Confronting the 'perfect storm': How to feed the future

We're facing what could be a devastating crisis—how to feed ourselves without destroying the ecosystems we depend on. We already produce enough food to feed everyone on the planet. Yet 800 million people are undernourished, while another 2 billion are overweight or obese. And at the same time, almost one third of the food we produce goes to waste. In partnership with the Arrell Food Institute at the University of Guelph we seek out creative solutions to a looming disaster.
Douglas Rasugu sees a lot of food waste on bean farm in Kenya - and it's mostly due to picky consumers and their high aesthetic standards. (Stephen Dagg, www.stephendagg.com)
Listen to the full episode53:59
We're facing what could be a devastating crisis—how to feed ourselves without destroying the ecosystems we depend on. We already produce enough food to feed everyone on the planet. Yet 800 million people are undernourished, while another 2 billion are overweight or obese. And at the same time, almost one third of the food we produce goes to waste. In partnership with the Arrell Food Institute at the University of Guelph we seek out creative solutions to a looming disaster. In this episode we hear from waste expert Tammara Soma and international food security expert Tim Benton. Part 2 airs Friday, April 20.  **This episode originally aired November 16, 2017.
Global food security expert Tim Benton on the value of food and why it’s so easy to waste. 1:00

Former UK Champion for Global Food Security Tim Benton calls our global food crisis "the perfect storm."

He points out that half of the world's population is the wrong weight for a healthy life, while under 50 percent of what is grown is used for healthy diets.

Meanwhile a quarter of the world's soil for producing food is degraded. And the production of food currently creates as much greenhouse gas as our basic lighting, heating, car use, air travel and washing machines. 

"If we carry on with current trends our food production will use up the entire carbon budget associated with the Paris Climate Agreement, by 2050," says Benton. This would mean a global temperature increase of 3-4 C.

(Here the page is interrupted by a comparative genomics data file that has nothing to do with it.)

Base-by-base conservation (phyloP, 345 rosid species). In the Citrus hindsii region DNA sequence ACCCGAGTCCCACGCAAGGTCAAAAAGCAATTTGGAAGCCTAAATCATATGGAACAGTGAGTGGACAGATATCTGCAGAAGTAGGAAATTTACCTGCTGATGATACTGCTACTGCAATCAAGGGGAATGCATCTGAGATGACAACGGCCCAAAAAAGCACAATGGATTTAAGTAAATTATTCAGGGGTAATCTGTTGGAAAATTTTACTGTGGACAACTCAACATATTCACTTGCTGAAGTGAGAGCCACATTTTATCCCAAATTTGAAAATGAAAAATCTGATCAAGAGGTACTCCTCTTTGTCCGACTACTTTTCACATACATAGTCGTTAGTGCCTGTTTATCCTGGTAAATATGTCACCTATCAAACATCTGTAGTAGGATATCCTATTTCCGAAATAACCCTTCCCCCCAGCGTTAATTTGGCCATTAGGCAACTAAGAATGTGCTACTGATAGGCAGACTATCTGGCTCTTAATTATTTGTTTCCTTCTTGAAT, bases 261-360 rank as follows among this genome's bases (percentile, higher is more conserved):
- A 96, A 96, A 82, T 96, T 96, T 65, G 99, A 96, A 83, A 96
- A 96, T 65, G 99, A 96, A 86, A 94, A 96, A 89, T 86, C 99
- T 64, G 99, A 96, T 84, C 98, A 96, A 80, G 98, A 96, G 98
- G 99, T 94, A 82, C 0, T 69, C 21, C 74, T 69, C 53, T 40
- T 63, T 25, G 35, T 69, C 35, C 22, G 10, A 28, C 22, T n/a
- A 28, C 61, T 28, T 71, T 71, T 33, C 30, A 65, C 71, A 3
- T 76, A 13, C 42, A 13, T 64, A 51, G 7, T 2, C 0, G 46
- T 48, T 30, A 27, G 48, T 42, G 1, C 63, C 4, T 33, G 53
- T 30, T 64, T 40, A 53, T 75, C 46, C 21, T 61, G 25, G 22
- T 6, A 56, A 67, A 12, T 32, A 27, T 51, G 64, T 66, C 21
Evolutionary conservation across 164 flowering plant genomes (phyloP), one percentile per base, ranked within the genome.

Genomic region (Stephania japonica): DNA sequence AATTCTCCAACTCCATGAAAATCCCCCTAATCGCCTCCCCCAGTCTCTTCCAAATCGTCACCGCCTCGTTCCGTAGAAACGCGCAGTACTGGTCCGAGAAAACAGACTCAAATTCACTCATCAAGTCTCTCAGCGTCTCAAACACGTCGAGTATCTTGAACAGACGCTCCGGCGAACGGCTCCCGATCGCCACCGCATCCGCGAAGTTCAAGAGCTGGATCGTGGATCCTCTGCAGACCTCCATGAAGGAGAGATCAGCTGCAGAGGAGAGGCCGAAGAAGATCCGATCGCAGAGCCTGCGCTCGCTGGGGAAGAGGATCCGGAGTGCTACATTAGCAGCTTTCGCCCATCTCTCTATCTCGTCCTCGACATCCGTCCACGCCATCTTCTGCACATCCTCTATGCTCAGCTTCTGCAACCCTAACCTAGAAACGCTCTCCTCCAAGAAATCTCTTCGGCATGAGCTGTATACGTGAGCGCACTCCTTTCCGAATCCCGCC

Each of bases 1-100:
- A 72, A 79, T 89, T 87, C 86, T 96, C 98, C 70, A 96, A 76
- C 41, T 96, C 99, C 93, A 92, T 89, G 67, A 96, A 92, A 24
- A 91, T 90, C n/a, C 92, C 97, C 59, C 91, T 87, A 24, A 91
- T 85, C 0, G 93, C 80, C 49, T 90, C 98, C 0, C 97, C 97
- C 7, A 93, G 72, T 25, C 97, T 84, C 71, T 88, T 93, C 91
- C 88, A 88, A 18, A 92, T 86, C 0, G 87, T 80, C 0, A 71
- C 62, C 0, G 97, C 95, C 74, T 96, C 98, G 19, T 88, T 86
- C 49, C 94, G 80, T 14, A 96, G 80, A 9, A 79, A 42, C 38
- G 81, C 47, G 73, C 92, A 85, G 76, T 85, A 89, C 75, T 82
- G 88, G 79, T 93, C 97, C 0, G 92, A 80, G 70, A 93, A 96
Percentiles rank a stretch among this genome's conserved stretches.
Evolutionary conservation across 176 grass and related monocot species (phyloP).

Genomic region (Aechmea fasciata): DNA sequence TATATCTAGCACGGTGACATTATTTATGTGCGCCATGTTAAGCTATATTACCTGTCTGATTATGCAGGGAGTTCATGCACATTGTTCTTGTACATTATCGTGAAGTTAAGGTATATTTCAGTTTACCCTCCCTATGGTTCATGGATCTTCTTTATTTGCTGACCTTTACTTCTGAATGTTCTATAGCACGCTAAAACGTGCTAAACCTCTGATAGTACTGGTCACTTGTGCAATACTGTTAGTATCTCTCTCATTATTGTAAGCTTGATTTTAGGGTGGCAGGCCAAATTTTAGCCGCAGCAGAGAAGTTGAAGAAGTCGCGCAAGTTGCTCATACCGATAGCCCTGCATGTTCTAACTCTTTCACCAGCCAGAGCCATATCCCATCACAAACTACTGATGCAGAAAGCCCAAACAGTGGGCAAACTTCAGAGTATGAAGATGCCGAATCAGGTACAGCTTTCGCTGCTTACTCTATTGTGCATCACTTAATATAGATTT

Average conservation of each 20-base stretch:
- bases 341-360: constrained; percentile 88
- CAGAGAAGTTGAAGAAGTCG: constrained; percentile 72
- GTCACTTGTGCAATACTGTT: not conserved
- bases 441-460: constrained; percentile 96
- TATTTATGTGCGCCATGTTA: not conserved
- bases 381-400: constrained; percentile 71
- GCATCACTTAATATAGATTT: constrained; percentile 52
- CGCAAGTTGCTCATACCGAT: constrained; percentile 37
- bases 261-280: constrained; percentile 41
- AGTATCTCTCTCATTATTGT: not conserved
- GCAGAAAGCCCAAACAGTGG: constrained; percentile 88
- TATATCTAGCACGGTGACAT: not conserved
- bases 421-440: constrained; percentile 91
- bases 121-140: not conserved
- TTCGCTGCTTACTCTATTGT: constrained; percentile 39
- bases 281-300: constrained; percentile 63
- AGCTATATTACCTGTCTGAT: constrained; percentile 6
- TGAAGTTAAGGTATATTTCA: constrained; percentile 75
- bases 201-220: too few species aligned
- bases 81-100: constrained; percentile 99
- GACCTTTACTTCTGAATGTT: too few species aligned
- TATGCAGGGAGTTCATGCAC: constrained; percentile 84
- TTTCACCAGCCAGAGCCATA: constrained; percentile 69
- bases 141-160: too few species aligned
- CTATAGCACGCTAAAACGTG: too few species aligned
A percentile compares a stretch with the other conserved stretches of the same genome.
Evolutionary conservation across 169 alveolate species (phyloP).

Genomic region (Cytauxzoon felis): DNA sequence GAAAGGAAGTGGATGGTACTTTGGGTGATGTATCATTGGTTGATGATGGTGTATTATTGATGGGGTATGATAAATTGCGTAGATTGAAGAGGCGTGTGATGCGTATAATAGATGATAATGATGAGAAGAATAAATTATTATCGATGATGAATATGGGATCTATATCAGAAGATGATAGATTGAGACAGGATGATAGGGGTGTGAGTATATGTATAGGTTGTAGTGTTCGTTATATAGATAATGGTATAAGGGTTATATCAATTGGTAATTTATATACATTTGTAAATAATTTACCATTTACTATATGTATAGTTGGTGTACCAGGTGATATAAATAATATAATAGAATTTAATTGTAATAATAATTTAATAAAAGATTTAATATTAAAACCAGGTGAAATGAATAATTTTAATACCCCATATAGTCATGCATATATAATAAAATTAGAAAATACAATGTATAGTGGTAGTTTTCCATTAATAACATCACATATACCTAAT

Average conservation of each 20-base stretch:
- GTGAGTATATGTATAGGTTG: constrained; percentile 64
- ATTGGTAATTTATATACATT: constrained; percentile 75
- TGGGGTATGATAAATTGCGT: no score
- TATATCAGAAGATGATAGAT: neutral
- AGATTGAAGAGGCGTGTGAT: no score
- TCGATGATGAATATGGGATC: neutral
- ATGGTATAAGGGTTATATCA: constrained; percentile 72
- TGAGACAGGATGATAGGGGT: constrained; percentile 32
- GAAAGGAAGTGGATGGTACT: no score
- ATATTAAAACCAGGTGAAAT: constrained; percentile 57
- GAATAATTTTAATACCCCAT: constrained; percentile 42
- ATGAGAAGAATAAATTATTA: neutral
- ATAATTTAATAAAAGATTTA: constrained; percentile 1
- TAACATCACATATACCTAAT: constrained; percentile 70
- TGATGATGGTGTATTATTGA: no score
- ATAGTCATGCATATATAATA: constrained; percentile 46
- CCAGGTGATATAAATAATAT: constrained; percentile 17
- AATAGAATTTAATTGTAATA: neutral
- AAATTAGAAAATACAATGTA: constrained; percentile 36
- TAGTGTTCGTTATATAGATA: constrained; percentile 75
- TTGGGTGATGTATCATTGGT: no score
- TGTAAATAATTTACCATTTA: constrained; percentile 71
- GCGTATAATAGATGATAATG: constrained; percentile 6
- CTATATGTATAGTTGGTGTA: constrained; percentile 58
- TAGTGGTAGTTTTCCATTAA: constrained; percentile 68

As consumers and as citizens, we don't value food enough.- Tim Benton

And by the end of the century our population will have grown by another 50 per cent. 

"Unless we start moving towards a better food system, those costs will catch up to us," says Benton. "Our food, water, and energy systems all work together. And when something goes wrong, they all tend to cascade. We could be in a situation where things are bad enough that it creates significant international insecurity."

Fighting food waste

Douglas Rasugu sees a lot of food waste on bean farm in Kenya - and it's mostly due to picky consumers and their high aesthetic standards. 2:59

"The story of food waste is a story of disconnect," says Tammara Soma, lead researcher at the Food Systems Lab. "The global cost is $1-trillion every year."

A clear example of how waste costs ramp up can be found in the production of green beans in the global south.

Douglas Rasugu has a five acre green bean farm outside Nairobi. He depends on the export market for 80 per cent of his income. And up to 60 per cent of his crop is thrown out before it leaves Kenya because it doesn't meet the aesthetic standards of the international market. 

And the beans that eventually are purchased at a grocery store sometimes end up rotting at the back of someone's fridge. 

"It's not just the loss of the food, but the loss of the water. And the fertilizer. It makes absolutely no sense," says Benton. "We do not value food enough."

Web Extra | Promise of Technology
Undergraduate student Jared Schenkels 'lives breathes and sweats cows'. Here he is describing how robotic milkers can lead to happier cows and higher yield. (filmed and edited by Stephen Dagg.)

Follow University of Guelph undergraduate student Jared Schenkels into the future of dairy farming. 2:17

Guests in this episode:

  • Tim Benton has served as the UK Champion for Global Food Security for five years. He works with various international bodies including the World Economic Forum and the International Panel on Climate Change. He is Dean of Strategic Research Initiatives at the University of Leeds and a Distinguished Visiting Fellow at Chatham House.
     
  • Tammara Soma is lead researcher at the Food Systems Lab  and co-founder of the International Food Loss and Waste Studies Group. She is a Pierre Elliott Trudeau Foundation scholar and is completing her PhD in Planning at the University of Toronto.
     

**This episode was produced by Nicola Luksic.

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